The economic downturn was brutal for the ad industry.
Advertising is the first thing to get cut when companies grow
cautious, and ad budgets are only now beginning to thaw out.
Investors have spotted the turn, bidding upshares of key players.
But if you have a 3-4 year time horizon, you've only missed the
first stage of the multi-year sector rebound.
I attended a recent UBS advertising/media conference and couldn't
help notice the broad-based bullishness coming from the various
industry executives at the podium. Revenue across the ad industry
is rising at a 7% to 8% clip this year. That's a surprising figure
when you consider that the broadereconomy remains in a deep funk.
The bounce back is simply a function of really weak ad spending in
As a general rule of thumb, industry revenue grows or shrinks at
twice the rate of broader economic growth. So if theeconomy grows
3%, the industry should grow 6%. In that context, industry sales
may grow at a more modest 5% next year if theeconomy stays in a
Yet looking out over the next few years, the ad industry may do
even better. Many firms have beefed up their skills in the areas of
social networking and mobile advertising, both of which are
becoming a bigger focus among corporate marketers. And the biggest
ad spenders are springing back to life:
- Auto makers, which historically account for 15% of ad
industry revenue, are boosting their budgets now that they are
financially healthier and have many new models to peddle.
- The wireless phone services sector, which is the second
biggest source of ad spending according to market research firm
Kantar, will be pushing hard to sell 4G phones and data service
plans in 2011.
- Financial services firms are also starting to bounce back,
and have also comprised upwards of 15% of total ad spending.
Here are my three favorite current advertising plays:
I hate recommending a stock that has jumped from $7 to $11 in the
past five months, butshares may still surge well higher from here.
Interpublic is one of the world's largest ad agency holding
companies after acquiring dozens of firms in the last decade.
Interpublic now has a strong presence in
and is also considered to be one to the most innovative digital
But that spending spree led to a high cost structure, minimal
synergies and a debt-laden
. So in the past two years, management has taken a hatchet to
costs, sharply reducing debt in the process. The company is now in
much better position to generate improved results. As industry
revenue continues to rebound,
is expected to exceed $500 million this year and $750 million in
2011. That has led management to hint that a share buyback or a new
could be announced in coming months.
Despite all the positives and the recent share price rebound,shares
still trade for less than five times projected 2011 EBITDA, on an
basis. Most analysts deploy price targets that are a few dollars
above current levels -- because they are looking at projected 2011
results. If you look out beyond 2011, you can make a case for 50%
or even 75% upside forshares in the next few years.
MDC Partners (Nasdaq: MDCA)
Looking for a more unconventional ad industry play? MDC has been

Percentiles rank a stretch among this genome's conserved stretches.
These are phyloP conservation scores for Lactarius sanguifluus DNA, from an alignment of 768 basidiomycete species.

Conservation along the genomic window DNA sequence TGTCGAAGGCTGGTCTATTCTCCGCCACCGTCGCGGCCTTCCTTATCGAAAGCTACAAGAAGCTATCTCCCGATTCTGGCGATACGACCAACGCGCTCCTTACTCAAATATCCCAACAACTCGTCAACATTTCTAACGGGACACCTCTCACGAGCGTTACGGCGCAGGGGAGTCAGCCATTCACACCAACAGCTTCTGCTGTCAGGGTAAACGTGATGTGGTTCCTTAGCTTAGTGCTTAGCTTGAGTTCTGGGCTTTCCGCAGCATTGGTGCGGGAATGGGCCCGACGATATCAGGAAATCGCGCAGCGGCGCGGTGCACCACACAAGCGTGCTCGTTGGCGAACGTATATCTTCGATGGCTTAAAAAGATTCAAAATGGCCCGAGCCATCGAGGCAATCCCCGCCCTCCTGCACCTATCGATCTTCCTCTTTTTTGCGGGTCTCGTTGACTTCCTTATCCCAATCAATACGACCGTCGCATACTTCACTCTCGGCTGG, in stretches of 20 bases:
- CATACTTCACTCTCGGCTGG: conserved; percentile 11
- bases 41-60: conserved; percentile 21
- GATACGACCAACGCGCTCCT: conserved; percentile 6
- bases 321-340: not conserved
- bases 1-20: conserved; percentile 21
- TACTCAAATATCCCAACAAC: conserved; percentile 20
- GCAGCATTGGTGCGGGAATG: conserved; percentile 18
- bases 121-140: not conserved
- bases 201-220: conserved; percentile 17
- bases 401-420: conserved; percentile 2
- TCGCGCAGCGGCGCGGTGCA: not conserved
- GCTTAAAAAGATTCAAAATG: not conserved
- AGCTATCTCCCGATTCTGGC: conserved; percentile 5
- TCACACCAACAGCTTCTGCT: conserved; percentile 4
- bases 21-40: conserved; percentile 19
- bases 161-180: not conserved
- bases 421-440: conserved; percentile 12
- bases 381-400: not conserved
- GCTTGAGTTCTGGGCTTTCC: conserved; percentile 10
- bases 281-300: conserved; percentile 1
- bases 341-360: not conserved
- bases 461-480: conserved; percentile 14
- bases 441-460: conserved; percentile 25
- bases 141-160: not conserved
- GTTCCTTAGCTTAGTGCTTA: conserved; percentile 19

focusing on the high-tech angle of advertising. More than 40% of
sales are derived from interactive advertising. In addition, MDC
derives almost all of its revenue in the United States, a key
consideration when Europe is looking a bit shaky at the moment. ["
If the Euro Crisis Deepens, Here's What it Means
MDC's executives sure are bullish on the company's prospects. In
the past year, a dozen of the firm's officers and directors have
bought a collective 284,000shares , and none has sold a single
share. That buying took place even asshares were reaching 52-week
But this is no longer a well-kept secret after doubling from the
52-week low. Indeed most analysts thinkshares are now fully valued
when compared to near-term results. So the appeal of MDC lies in
the multi-year growth plan ahead of it, especially as a key play on
the Twitter and Facebook generation.Shares look pretty pricey in
profits, but are more reasonably valued at about eight times
projected 2010 EBITDA. That's a bit higher than rivals such as
, but MDC's growth prospects appear to be the strongest in the
DG FastChannel (Nasdaq: DGIT)
Lastly, I'm a big fan of DGIT's
, which helps TV broadcasters maximize ad revenue streams.
Shares have rebounded smartly since I profiled the company
, but they still trade at reasonable multiples: profits are growing
at a 30% clip, yet the 2011 price-to-earnings (
) multiple is in the low teens. Business looks back on track after
a mid-year scare, and the company has almost no competition. And
rising TV ad spending plays right into DGIT's hands...
Action to Take -->
After an impressive rebound, theseshares don't look like a great
near-term trade, but rather solid long-term investments. I'm
the market is over-extended
after a recent rally, yet if we see any pullback, that would set
these stocks up to be fresh short-term trades, in addition to the
long-term value they possess.
-- David Sterman
David Sterman started his career in equity research at Smith
Barney, culminating in a position as Senior Analyst covering
European banks. David has also served as Director of Research at
Individual Investor and a Managing Editor at TheStreet.com. Read
Disclosure: Neither David Sterman nor StreetAuthority, LLC hold
positions in any securities mentioned in this article.
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